Ten Principles

Do good and do well, inspired by nature.

Ten ecopsychological principles form a foundational component of our work. Through trainings, workshops and consultations, we educate and empower you to apply these principles to best serve your needs.  They are a template for realizing success while also a process for responding to change, uncertainty and adversity.

Environmental ecosystems prosper while facing similar needs and challenges to humans. Nature’s principles provide the very guidance and outcomes human ecosystems are needing: resilience, efficiency, sustainability and innovation. 

These tenets are found at the intersection of leadership, organizational culture, business, systems theory, individual psychology and ecology. They build upon ideas already promoted by such leaders as Margaret Wheatley, Fritjof Capra, Lori Pye, Janine Beynus, Fausto Tazzi, and Donella Meadows.

Each principle is beneficial in its own right. Collectively, they provide a holistic and comprehensive approach to thriving.

Adaptable to any goal and culture, these principles improve performance, productivity, problem solving and success. They also heighten leadership and engagement from all involved.

The ten principles form the unique and critically important model which you will apply to experience growth and development while benefiting the earth. In this way, you will do good and well, you will nurture customers and community, employees, economy and the environment.  

 

The Ten Principles:

  • Teamwork – Though competition is a reality, teamwork is invaluable for efficiently and effectively getting things done with minimal inputs while also limiting risk. By working together, you will produce improved, tangible outcomes and find an increased sense of purpose, value and enjoyment.   
  • Adaptation – Change is a foundational reality of life: adapt or die. The ability to adapt is invaluable for both survival and success.
  • Communication – Information is power. Harness the potential of communication by knowing what, how and when to share.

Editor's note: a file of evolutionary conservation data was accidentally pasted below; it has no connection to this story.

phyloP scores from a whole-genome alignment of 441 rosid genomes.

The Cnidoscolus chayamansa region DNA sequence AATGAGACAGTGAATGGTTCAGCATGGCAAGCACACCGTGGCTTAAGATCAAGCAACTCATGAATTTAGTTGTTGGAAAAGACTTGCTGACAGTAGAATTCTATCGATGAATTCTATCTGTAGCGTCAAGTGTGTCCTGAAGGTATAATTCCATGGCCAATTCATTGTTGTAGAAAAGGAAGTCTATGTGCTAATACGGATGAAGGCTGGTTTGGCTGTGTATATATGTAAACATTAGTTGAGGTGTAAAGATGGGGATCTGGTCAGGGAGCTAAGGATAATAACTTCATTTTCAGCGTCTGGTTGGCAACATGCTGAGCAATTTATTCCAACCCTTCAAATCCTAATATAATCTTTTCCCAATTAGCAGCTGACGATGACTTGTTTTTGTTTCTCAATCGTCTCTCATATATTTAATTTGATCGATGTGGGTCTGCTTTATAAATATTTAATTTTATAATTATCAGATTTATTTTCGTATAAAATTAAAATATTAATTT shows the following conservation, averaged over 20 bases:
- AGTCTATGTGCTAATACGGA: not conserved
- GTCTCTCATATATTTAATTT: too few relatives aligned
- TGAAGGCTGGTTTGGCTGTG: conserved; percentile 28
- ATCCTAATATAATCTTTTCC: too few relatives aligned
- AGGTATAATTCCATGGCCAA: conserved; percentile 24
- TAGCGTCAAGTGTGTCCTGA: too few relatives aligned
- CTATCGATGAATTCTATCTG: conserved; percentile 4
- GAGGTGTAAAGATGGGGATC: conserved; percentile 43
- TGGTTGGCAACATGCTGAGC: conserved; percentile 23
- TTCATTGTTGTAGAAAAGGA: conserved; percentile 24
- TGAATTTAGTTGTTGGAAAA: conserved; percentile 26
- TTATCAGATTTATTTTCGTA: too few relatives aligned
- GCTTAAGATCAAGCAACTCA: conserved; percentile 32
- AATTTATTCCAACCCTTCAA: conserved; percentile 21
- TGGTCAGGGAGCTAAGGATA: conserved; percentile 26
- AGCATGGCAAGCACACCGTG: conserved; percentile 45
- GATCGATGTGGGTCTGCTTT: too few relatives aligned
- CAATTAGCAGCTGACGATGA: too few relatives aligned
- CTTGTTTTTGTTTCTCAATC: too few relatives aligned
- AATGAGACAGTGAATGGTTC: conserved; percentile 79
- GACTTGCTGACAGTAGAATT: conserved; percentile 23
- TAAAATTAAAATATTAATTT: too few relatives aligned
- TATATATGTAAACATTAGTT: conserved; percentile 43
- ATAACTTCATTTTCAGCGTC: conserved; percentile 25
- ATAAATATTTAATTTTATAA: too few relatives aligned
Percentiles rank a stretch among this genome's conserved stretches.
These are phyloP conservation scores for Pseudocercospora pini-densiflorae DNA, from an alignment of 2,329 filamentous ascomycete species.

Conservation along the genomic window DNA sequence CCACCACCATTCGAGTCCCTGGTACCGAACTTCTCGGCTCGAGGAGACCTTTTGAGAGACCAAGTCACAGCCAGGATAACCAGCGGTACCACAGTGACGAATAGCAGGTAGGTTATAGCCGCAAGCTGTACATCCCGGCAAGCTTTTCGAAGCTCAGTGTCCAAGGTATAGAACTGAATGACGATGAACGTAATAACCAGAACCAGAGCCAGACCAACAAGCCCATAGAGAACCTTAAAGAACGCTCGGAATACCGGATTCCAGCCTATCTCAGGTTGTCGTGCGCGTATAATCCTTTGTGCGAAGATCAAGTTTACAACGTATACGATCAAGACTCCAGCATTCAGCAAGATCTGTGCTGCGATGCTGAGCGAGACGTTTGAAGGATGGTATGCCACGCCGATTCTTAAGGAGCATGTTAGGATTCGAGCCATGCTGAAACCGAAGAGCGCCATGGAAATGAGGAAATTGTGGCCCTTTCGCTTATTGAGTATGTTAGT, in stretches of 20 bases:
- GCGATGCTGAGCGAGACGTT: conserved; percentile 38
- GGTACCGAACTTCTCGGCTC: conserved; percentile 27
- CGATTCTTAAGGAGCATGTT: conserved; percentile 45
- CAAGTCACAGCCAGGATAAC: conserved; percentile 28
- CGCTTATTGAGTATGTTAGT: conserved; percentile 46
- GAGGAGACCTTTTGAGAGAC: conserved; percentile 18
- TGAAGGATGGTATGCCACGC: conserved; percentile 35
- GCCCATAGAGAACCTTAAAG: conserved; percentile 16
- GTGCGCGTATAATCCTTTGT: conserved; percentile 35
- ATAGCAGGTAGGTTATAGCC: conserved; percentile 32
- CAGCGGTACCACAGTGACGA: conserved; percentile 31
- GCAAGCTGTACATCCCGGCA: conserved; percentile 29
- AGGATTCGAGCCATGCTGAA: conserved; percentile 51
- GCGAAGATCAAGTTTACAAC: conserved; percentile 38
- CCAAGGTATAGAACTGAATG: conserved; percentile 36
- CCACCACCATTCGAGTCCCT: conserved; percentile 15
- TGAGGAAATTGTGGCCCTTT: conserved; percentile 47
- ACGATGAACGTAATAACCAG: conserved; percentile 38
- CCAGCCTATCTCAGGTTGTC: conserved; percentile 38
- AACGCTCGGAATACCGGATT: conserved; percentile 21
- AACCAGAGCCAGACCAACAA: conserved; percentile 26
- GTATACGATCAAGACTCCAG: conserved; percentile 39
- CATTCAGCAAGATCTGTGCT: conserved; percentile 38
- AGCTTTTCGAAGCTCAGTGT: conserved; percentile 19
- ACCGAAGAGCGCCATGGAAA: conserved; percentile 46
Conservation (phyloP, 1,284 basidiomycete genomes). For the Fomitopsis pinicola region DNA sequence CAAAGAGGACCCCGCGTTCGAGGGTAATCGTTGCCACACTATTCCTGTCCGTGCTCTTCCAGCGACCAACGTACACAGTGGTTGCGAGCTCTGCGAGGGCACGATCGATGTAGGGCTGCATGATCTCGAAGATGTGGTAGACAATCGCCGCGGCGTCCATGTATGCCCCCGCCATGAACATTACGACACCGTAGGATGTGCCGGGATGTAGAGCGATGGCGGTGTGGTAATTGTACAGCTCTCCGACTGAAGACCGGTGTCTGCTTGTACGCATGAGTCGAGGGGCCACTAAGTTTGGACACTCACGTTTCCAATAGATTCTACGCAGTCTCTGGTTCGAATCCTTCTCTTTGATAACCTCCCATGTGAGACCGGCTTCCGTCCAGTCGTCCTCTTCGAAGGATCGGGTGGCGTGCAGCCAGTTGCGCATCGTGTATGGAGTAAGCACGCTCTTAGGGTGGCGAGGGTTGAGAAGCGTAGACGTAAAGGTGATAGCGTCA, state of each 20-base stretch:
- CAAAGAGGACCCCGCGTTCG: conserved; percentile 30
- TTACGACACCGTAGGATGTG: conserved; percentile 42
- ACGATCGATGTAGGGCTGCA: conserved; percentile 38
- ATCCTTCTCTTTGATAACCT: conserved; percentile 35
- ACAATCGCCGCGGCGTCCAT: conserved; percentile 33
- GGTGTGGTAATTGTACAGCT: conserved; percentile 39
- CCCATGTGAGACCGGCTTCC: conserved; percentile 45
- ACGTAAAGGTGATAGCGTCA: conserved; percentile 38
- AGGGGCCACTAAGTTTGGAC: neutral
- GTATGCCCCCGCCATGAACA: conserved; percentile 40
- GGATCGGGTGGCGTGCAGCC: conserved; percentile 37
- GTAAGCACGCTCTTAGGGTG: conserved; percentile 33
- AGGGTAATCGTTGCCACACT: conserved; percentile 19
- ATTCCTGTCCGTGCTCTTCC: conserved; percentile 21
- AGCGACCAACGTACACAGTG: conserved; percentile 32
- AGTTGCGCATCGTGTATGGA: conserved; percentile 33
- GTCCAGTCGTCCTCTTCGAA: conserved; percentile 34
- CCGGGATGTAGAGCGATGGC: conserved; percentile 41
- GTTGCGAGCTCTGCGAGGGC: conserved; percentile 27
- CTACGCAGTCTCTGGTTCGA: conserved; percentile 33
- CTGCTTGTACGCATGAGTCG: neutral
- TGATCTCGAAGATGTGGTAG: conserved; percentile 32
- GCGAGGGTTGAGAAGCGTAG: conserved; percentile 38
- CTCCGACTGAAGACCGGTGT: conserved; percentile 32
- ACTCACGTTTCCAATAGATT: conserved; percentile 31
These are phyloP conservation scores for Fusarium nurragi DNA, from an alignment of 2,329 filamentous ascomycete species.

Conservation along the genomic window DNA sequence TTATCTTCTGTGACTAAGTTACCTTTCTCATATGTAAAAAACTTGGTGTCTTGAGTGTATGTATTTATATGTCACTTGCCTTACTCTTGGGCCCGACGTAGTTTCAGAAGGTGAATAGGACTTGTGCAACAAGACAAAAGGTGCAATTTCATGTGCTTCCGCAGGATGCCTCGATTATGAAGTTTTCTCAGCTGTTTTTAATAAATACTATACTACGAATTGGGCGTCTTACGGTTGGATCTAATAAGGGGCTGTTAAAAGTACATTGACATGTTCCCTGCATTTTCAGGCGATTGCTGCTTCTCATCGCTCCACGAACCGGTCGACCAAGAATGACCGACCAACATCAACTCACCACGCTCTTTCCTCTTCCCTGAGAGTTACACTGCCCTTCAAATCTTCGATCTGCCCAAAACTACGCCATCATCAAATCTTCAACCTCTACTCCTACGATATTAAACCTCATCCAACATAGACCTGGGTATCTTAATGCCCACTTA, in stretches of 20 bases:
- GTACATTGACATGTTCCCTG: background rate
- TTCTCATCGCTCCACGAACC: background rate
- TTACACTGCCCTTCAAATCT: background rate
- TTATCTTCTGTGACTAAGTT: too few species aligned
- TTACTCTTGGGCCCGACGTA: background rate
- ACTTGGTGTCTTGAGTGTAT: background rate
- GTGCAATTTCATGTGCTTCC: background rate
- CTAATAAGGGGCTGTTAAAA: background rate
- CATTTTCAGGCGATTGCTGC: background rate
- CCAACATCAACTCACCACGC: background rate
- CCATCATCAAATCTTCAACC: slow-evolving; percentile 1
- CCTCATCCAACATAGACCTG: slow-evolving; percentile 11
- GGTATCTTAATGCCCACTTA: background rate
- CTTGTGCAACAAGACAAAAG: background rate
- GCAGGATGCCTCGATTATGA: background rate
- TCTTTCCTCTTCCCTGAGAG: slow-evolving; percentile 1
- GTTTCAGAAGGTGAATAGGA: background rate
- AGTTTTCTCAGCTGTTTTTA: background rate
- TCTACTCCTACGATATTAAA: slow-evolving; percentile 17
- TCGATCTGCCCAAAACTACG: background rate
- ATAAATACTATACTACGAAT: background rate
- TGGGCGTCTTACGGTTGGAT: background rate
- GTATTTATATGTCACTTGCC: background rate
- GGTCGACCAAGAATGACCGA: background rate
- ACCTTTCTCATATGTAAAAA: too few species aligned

• Creativity – Creativity must be embraced to innovate the best designs and solutions while preventing stagnation. Apply creativity for enhanced engagement and problem solving.
  • Diversity – Diversity is essential to the health and productivity of any environment. Harness the power of diversity to prevent group-think and stagnation while promoting new ideas, learning, quality and resilience.
  • Decentralization – Strong executive leadership from the top is invaluable. However, empowerment of the entire network from the bottom up is equally important. Learn how to lead in a way that fosters efficiency, expedience, responsibility and innovation by empowering all levels of your operation. Increase the engagement, autonomy and loyalty of all involved.
  • Both/And – Shifting your perspective away from either/or to “both and” has profound implications, increasing your capacity to deal with complexity, contradiction and nuance. Free yourself for new, successful ideas, actions and outcomes.
  • EdgesWhether a person or organization, everything has edges.  Knowing how to recognize and work with our limits is essential for continued growth.  This includes how we engage internally, interactions with the world around us and blindspots in our thinking and actions.
  • Patterns – Patterns naturally exist everywhere, including within individuals, relationships and cultures. Apply an understanding of patterns to encourage health and success while identifying unconscious dynamics that threaten stability and accomplishment.
  • Relationships – Relationships are central to all of life. Some are more potent than others; learn how to identify those with the most power. Use relationships to build upon your strengths and address your shortcomings. Improve your collective networks, collaborations and resilience while increasing engagement, satisfaction and loyalty.